Kenroku-en Garden is one of the three most famous gardens in Japan.
It is located in the city of Kanazawa on the Sea of Japan, and has been designated as a Cultural Property and National Site of Scenic Beauty since 1922.
It is a strolling-style landscape garden on a slope facing the Kanazawa Castle, and was originally designed as the castle garden. It was initially developed in the late 1600s and went through various renovation stages. The Kenroku-en Garden was opened to the public in 1874.
The visit of this garden took place mid-March, at a time when the snow was melted but all the elaborate winter protection structures were still in place. These structures are set up in the fall and taken down in the spring. It is very labor-intensive work, and when in place the structures allow for very unique photos.
No labels were provided for tree identification in this garden, and in the winter when deciduous trees are bare, identification would already be challenging.
There is no lawn in this garden – the whole grounds are covered with various types of mosses. Not having colorful blooms to attract the eye at that time of the year is inciting the visitor to rather focus on the structures, the features and the general landscaping of the garden – in addition to the trees and their supports.
Kanazawa receives around 280 inches (711 cm) of snow per year, and much of it is wet snow. That’s a LOT of weight on tree branches, shrubs and hedges.
The structures used to shelter those plants from the snow are called 'yukitsuri', and are made of bamboo poles and ropes, and tied with several rounds of rope, mostly in a tent-like fashion. This type of conical structure lets the snow slide along it without accumulating on the branches.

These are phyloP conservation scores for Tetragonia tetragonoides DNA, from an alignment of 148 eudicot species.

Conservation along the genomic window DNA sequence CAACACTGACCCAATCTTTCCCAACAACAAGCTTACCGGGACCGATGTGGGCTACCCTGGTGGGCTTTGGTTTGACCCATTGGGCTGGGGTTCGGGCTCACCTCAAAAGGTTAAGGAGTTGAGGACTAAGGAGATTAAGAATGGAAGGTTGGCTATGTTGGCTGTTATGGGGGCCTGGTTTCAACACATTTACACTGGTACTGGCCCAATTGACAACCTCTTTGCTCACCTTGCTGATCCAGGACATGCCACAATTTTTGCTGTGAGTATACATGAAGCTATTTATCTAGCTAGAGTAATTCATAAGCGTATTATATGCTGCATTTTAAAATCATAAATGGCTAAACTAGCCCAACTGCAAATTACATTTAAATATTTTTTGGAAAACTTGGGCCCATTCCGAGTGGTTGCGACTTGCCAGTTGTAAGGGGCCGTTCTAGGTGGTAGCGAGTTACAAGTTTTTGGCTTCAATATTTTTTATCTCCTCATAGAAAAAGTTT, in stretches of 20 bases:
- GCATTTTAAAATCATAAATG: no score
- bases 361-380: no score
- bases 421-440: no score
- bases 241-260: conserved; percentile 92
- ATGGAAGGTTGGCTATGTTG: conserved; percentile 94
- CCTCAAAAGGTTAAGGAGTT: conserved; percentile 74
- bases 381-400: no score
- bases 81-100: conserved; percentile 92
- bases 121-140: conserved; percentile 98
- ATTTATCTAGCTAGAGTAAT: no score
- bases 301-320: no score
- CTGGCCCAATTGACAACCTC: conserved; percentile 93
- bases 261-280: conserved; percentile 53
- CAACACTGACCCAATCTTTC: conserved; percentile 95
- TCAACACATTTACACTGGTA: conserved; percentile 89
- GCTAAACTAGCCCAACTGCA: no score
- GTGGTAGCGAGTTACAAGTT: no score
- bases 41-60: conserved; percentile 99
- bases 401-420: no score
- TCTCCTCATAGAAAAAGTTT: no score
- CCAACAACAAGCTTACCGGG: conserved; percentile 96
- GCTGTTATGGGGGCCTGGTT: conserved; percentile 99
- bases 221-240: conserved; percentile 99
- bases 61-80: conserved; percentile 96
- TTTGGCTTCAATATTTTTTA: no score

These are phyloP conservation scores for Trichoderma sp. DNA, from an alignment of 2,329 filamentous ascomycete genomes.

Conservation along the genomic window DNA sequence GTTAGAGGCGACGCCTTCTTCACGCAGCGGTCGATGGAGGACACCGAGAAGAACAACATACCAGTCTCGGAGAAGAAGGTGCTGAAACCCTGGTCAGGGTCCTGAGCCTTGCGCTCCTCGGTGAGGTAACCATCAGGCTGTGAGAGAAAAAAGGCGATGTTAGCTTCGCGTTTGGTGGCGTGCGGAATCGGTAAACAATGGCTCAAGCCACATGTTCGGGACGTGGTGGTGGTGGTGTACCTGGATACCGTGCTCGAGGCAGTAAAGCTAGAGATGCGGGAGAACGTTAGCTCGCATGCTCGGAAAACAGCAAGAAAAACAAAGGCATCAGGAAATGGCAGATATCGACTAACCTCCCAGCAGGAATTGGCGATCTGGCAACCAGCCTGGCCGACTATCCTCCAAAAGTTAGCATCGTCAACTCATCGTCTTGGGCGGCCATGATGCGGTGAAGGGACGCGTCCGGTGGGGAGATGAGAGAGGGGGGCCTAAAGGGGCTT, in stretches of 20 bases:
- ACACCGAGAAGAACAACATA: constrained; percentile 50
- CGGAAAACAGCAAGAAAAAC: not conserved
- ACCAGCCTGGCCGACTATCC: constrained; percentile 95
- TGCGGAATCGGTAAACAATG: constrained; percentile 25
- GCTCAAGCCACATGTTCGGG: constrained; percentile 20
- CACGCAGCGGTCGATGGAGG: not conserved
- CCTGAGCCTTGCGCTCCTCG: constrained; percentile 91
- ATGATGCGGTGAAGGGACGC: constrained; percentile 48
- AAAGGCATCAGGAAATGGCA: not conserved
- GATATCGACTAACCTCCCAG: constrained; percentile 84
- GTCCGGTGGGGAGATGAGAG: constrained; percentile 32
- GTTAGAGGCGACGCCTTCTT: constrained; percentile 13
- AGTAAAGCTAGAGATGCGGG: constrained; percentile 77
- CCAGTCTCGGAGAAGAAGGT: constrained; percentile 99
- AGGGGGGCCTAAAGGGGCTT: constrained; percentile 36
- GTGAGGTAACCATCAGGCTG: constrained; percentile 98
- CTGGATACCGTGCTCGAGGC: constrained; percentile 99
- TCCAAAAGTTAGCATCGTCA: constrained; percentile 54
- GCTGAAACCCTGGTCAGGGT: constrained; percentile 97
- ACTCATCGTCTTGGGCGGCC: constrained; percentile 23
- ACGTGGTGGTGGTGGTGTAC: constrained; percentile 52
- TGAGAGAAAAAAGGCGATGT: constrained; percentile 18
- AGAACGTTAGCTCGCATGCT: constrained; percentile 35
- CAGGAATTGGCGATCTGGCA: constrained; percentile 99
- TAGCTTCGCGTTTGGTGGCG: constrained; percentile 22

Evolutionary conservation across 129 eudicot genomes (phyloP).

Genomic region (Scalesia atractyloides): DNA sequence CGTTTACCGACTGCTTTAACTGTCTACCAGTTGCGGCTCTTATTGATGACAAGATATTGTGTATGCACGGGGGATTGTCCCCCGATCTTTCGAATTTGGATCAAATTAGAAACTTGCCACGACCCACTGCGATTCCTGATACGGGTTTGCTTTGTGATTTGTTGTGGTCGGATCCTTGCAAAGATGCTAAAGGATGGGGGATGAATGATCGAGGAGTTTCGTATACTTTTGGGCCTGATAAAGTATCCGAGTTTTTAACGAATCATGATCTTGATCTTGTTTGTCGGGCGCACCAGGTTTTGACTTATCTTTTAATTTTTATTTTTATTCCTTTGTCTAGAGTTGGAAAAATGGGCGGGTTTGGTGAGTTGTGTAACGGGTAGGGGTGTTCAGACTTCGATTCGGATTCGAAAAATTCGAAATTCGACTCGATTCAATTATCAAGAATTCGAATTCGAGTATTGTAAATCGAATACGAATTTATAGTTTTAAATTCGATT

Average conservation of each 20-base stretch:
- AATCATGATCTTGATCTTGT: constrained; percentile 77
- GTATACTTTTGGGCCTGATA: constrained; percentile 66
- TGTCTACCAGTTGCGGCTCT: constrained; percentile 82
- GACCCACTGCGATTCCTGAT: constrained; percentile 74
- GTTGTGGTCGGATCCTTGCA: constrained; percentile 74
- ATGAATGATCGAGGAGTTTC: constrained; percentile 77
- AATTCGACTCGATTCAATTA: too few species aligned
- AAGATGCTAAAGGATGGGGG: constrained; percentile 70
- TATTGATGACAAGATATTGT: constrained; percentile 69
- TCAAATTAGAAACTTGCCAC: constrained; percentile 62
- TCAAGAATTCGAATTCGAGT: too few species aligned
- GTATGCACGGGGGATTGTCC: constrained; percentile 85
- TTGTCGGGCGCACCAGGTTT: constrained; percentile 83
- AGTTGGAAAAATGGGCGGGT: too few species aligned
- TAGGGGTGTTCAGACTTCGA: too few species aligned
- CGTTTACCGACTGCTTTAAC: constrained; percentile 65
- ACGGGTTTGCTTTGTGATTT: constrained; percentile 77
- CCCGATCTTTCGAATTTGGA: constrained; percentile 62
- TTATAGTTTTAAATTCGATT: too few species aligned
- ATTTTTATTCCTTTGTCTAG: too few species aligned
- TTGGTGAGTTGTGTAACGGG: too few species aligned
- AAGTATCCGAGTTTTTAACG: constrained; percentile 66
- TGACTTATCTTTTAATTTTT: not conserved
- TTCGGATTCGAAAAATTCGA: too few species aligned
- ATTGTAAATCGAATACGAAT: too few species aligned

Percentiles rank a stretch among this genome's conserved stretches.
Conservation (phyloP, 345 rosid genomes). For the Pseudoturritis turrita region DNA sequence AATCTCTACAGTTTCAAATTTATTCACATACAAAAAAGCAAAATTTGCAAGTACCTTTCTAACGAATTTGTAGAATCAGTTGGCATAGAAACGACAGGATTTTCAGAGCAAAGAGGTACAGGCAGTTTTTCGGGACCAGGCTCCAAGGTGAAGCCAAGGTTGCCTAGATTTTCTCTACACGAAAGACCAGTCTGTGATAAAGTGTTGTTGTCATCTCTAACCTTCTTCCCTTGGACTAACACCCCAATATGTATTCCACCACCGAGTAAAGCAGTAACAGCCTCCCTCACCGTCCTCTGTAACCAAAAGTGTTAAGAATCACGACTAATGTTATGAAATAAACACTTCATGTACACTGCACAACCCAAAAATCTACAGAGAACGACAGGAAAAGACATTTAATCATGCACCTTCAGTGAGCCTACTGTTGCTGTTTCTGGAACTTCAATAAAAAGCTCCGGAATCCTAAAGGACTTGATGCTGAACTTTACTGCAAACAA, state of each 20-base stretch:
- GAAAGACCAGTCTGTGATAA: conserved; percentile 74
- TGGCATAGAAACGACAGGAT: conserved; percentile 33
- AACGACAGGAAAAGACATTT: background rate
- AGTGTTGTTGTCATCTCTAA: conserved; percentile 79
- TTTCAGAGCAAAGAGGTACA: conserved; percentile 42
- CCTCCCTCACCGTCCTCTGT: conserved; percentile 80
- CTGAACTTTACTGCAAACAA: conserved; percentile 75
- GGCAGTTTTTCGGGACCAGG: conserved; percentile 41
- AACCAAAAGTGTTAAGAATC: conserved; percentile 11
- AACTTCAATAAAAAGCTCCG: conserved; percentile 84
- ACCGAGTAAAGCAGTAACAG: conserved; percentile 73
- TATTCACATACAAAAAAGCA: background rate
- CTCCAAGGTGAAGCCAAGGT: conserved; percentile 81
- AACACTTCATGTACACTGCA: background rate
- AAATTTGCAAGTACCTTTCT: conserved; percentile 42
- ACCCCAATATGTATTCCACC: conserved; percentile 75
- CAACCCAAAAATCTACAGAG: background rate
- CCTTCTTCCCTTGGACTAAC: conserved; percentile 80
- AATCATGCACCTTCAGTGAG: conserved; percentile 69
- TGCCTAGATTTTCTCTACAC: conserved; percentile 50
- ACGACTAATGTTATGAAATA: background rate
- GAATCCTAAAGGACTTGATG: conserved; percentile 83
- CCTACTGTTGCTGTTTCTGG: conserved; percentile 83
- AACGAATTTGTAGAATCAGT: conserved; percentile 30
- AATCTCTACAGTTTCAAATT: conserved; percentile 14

These structures change the whole appearance of the garden in the winter, and it is difficult to take photos without having any of them in the picture.
However it can also be said that they have their own aesthetics and are an intrinsic – albeit temporary – part of the garden for several months every year.
WINTER PROTECTION - YUKITSURI
|Along a stream|
|Permanent and winter protection|
|For large shrubs|
|For small shrubs|
|Permanent supports and yukitsuri|
|Supports and yukitsuri|
The Kenroku-en Garden also features many trees with permanent staking.
|Hollow trunk supported|
|This one is in a barrell|
|From a different angle (1st photo)|
|In the middle of the road|
|For small trees too|
|With a mountain view|
|Supporting a horizontal trunk|
|In the water|
|The most supported tree|
|The Neagarinomatsu pine history|
|Near a pond|
|Supports in the water|
|A valuable horizontal branch|
|A gorgeous view|
|Exposed roots in moss|
|Tormented dead tree base|
|Hedge-lined small river|
|Moss and rocks|
|Hollow trunk, still alive|
|Moss, ground covers, no lawn|
|New growth on old stump|
|Moss-covered tree base|
|Old tree with a 'cane'|
|Slab bridge over stream|
|Preserved Japanese pine|
|Stupa and fall|
|This is moss, not a lawn|
|Tree roots on forest floor|
|Venerable root globe|
|Stupa in the garden|
|Trained to look this way|
|The 'Two Lovers' trees|
|Plans of garden and Kanazawa Castle|
For beautiful paintings of landscapes in various seasons, please visit this website:
HOWLING ICY WINDS - Trying to rest on the couch while listening to the window cracking as if it's going to burst open, and listening to the wind in the wires on the side of the house. Feeling so good in the warmth of the living room while, a mere few feet outside that wall, I'd freeze in a few minutes from exposure....